By way of qualification, I have been running a small boat (20- and 24-passenger), high-end, cruise business in Southeast Alaska since 1980. And dating back to the 1920s, my family owned and operated one of the largest commercial fishing companies in Alaska. Furthermore, I spent the first six to seven years of my working life employed by a family-owned, independent oil company drilling wells in West Texas and Oklahoma.
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Regarding the gas pipeline, if it was me, I would:
1. Negotiate as high a royalty as I could (20 percent?). Normal royalties run 12.5 to 16.6 percent with a nominal number of overrides.
2. Regarding pricing, I would probably want the price pegged month by month to an average of the Henry Hub (the pricing point for natural gas futures contracts traded on the New York Mercantile Exchange) in case there was an inclination by the companies to play with the price.
3. I'd offer to forego a quarter to one-half of my royalty income until the cost of the pipeline was recouped (details of what represents costs to be negotiated).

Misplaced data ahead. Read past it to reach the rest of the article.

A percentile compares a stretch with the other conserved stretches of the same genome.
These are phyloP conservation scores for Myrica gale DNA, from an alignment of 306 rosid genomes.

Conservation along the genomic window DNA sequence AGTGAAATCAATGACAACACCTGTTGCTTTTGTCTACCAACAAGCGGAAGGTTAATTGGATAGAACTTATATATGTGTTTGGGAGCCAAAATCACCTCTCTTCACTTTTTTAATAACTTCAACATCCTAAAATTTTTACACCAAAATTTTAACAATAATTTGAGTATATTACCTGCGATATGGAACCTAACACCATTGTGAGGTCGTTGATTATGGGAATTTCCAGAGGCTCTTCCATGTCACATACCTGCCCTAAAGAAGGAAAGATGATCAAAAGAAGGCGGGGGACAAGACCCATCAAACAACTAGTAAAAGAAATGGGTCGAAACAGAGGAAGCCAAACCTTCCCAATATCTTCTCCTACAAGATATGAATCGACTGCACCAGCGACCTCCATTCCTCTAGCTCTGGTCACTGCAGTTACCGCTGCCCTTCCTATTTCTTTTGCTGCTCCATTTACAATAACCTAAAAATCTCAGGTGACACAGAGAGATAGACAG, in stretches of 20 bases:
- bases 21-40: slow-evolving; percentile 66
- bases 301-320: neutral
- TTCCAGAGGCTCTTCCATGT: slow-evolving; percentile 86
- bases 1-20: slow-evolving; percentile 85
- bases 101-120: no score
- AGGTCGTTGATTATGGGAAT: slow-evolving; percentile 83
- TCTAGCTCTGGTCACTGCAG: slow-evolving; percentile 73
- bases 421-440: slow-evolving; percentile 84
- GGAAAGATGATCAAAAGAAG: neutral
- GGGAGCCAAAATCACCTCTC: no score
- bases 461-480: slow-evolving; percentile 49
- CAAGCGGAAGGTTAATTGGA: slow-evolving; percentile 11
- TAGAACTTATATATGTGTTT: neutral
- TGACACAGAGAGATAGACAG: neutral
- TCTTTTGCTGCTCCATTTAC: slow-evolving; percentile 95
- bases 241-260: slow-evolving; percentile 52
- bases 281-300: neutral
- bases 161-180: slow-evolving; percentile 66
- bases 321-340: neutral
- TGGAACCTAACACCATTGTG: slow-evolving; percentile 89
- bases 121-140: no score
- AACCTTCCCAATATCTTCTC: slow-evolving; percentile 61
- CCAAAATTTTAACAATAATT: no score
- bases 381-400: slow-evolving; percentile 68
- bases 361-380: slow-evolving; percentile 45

4. I'd offer to use the full force of the state government and its Congressional delegation to help cut through the bureaucratic morass of the permitting process to get full royalty income in my lifetime.
5. At all costs, I would avoid becoming involved in any scheme that tied what I was to receive to some formula that was tied to net income (a bonanza for accountants and lawyers).
Finally, I would keep any contract simple; there is less to litigate in a two-page versus 200-page document.
Michael A. McIntosh Sr.